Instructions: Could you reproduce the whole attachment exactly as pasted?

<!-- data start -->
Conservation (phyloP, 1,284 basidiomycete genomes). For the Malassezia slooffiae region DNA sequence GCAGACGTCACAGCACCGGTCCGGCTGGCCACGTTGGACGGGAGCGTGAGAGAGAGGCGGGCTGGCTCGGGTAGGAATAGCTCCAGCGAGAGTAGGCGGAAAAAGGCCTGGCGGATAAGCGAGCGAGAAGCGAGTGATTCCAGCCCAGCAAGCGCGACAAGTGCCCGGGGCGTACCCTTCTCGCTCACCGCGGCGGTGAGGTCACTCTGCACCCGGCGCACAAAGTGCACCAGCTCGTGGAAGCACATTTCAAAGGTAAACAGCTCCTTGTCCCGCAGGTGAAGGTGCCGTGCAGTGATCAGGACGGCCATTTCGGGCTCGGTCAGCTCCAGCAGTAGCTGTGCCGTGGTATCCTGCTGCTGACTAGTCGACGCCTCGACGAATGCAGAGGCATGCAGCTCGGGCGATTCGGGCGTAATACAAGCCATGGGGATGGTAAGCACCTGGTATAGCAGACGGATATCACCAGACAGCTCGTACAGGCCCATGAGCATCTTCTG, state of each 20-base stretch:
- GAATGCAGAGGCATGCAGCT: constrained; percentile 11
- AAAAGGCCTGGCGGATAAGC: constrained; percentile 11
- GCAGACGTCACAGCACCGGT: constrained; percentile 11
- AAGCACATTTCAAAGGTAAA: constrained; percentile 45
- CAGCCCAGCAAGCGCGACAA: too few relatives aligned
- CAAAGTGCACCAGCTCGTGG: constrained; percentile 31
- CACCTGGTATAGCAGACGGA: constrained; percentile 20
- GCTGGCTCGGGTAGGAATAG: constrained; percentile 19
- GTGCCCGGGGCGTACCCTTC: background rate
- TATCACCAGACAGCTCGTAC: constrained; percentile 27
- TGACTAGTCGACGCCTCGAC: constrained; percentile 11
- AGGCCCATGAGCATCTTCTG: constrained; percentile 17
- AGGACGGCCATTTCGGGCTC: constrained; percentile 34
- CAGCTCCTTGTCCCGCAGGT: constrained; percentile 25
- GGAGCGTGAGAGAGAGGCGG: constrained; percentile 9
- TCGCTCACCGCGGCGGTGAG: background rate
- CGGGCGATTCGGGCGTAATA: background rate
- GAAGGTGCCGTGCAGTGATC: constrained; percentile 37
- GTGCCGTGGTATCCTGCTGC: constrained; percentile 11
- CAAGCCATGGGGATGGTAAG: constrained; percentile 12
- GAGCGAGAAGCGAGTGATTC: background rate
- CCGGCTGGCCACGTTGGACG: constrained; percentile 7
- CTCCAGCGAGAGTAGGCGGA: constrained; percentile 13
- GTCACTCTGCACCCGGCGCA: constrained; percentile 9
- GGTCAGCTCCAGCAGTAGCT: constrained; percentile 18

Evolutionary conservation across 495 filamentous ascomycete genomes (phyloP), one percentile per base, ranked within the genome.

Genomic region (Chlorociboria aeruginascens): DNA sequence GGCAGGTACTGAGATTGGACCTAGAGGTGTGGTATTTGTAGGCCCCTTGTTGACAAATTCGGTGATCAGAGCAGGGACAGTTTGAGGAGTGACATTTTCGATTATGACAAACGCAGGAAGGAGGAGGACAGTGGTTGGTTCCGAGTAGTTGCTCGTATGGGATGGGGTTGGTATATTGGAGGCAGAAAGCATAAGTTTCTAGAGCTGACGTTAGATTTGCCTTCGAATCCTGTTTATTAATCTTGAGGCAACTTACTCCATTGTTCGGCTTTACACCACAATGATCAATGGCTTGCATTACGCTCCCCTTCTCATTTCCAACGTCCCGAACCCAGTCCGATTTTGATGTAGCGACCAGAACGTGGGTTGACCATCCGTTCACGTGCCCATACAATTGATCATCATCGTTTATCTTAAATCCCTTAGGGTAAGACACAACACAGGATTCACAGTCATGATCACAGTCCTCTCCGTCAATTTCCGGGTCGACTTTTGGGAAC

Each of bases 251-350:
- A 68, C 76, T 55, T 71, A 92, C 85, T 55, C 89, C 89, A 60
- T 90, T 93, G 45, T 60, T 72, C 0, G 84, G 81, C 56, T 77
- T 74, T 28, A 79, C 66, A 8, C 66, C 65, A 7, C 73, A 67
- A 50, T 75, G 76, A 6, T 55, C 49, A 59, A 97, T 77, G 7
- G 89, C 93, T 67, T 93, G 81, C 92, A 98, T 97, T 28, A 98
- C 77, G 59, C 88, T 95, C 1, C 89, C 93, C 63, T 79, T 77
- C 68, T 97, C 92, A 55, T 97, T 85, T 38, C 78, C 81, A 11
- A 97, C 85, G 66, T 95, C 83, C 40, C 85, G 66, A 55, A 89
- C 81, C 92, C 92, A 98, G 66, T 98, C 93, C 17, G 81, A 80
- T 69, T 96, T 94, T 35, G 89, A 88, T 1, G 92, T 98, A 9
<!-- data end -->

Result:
Conservation (phyloP, 1,284 basidiomycete genomes). For the Malassezia slooffiae region DNA sequence GCAGACGTCACAGCACCGGTCCGGCTGGCCACGTTGGACGGGAGCGTGAGAGAGAGGCGGGCTGGCTCGGGTAGGAATAGCTCCAGCGAGAGTAGGCGGAAAAAGGCCTGGCGGATAAGCGAGCGAGAAGCGAGTGATTCCAGCCCAGCAAGCGCGACAAGTGCCCGGGGCGTACCCTTCTCGCTCACCGCGGCGGTGAGGTCACTCTGCACCCGGCGCACAAAGTGCACCAGCTCGTGGAAGCACATTTCAAAGGTAAACAGCTCCTTGTCCCGCAGGTGAAGGTGCCGTGCAGTGATCAGGACGGCCATTTCGGGCTCGGTCAGCTCCAGCAGTAGCTGTGCCGTGGTATCCTGCTGCTGACTAGTCGACGCCTCGACGAATGCAGAGGCATGCAGCTCGGGCGATTCGGGCGTAATACAAGCCATGGGGATGGTAAGCACCTGGTATAGCAGACGGATATCACCAGACAGCTCGTACAGGCCCATGAGCATCTTCTG, state of each 20-base stretch:
- GAATGCAGAGGCATGCAGCT: constrained; percentile 11
- AAAAGGCCTGGCGGATAAGC: constrained; percentile 11
- GCAGACGTCACAGCACCGGT: constrained; percentile 11
- AAGCACATTTCAAAGGTAAA: constrained; percentile 45
- CAGCCCAGCAAGCGCGACAA: too few relatives aligned
- CAAAGTGCACCAGCTCGTGG: constrained; percentile 31
- CACCTGGTATAGCAGACGGA: constrained; percentile 20
- GCTGGCTCGGGTAGGAATAG: constrained; percentile 19
- GTGCCCGGGGCGTACCCTTC: background rate
- TATCACCAGACAGCTCGTAC: constrained; percentile 27
- TGACTAGTCGACGCCTCGAC: constrained; percentile 11
- AGGCCCATGAGCATCTTCTG: constrained; percentile 17
- AGGACGGCCATTTCGGGCTC: constrained; percentile 34
- CAGCTCCTTGTCCCGCAGGT: constrained; percentile 25
- GGAGCGTGAGAGAGAGGCGG: constrained; percentile 9
- TCGCTCACCGCGGCGGTGAG: background rate
- CGGGCGATTCGGGCGTAATA: background rate
- GAAGGTGCCGTGCAGTGATC: constrained; percentile 37
- GTGCCGTGGTATCCTGCTGC: constrained; percentile 11
- CAAGCCATGGGGATGGTAAG: constrained; percentile 12
- GAGCGAGAAGCGAGTGATTC: background rate
- CCGGCTGGCCACGTTGGACG: constrained; percentile 7
- CTCCAGCGAGAGTAGGCGGA: constrained; percentile 13
- GTCACTCTGCACCCGGCGCA: constrained; percentile 9
- GGTCAGCTCCAGCAGTAGCT: constrained; percentile 18

Evolutionary conservation across 495 filamentous ascomycete genomes (phyloP), one percentile per base, ranked within the genome.

Genomic region (Chlorociboria aeruginascens): DNA sequence GGCAGGTACTGAGATTGGACCTAGAGGTGTGGTATTTGTAGGCCCCTTGTTGACAAATTCGGTGATCAGAGCAGGGACAGTTTGAGGAGTGACATTTTCGATTATGACAAACGCAGGAAGGAGGAGGACAGTGGTTGGTTCCGAGTAGTTGCTCGTATGGGATGGGGTTGGTATATTGGAGGCAGAAAGCATAAGTTTCTAGAGCTGACGTTAGATTTGCCTTCGAATCCTGTTTATTAATCTTGAGGCAACTTACTCCATTGTTCGGCTTTACACCACAATGATCAATGGCTTGCATTACGCTCCCCTTCTCATTTCCAACGTCCCGAACCCAGTCCGATTTTGATGTAGCGACCAGAACGTGGGTTGACCATCCGTTCACGTGCCCATACAATTGATCATCATCGTTTATCTTAAATCCCTTAGGGTAAGACACAACACAGGATTCACAGTCATGATCACAGTCCTCTCCGTCAATTTCCGGGTCGACTTTTGGGAAC

Each of bases 251-350:
- A 68, C 76, T 55, T 71, A 92, C 85, T 55, C 89, C 89, A 60
- T 90, T 93, G 45, T 60, T 72, C 0, G 84, G 81, C 56, T 77
- T 74, T 28, A 79, C 66, A 8, C 66, C 65, A 7, C 73, A 67
- A 50, T 75, G 76, A 6, T 55, C 49, A 59, A 97, T 77, G 7
- G 89, C 93, T 67, T 93, G 81, C 92, A 98, T 97, T 28, A 98
- C 77, G 59, C 88, T 95, C 1, C 89, C 93, C 63, T 79, T 77
- C 68, T 97, C 92, A 55, T 97, T 85, T 38, C 78, C 81, A 11
- A 97, C 85, G 66, T 95, C 83, C 40, C 85, G 66, A 55, A 89
- C 81, C 92, C 92, A 98, G 66, T 98, C 93, C 17, G 81, A 80
- T 69, T 96, T 94, T 35, G 89, A 88, T 1, G 92, T 98, A 9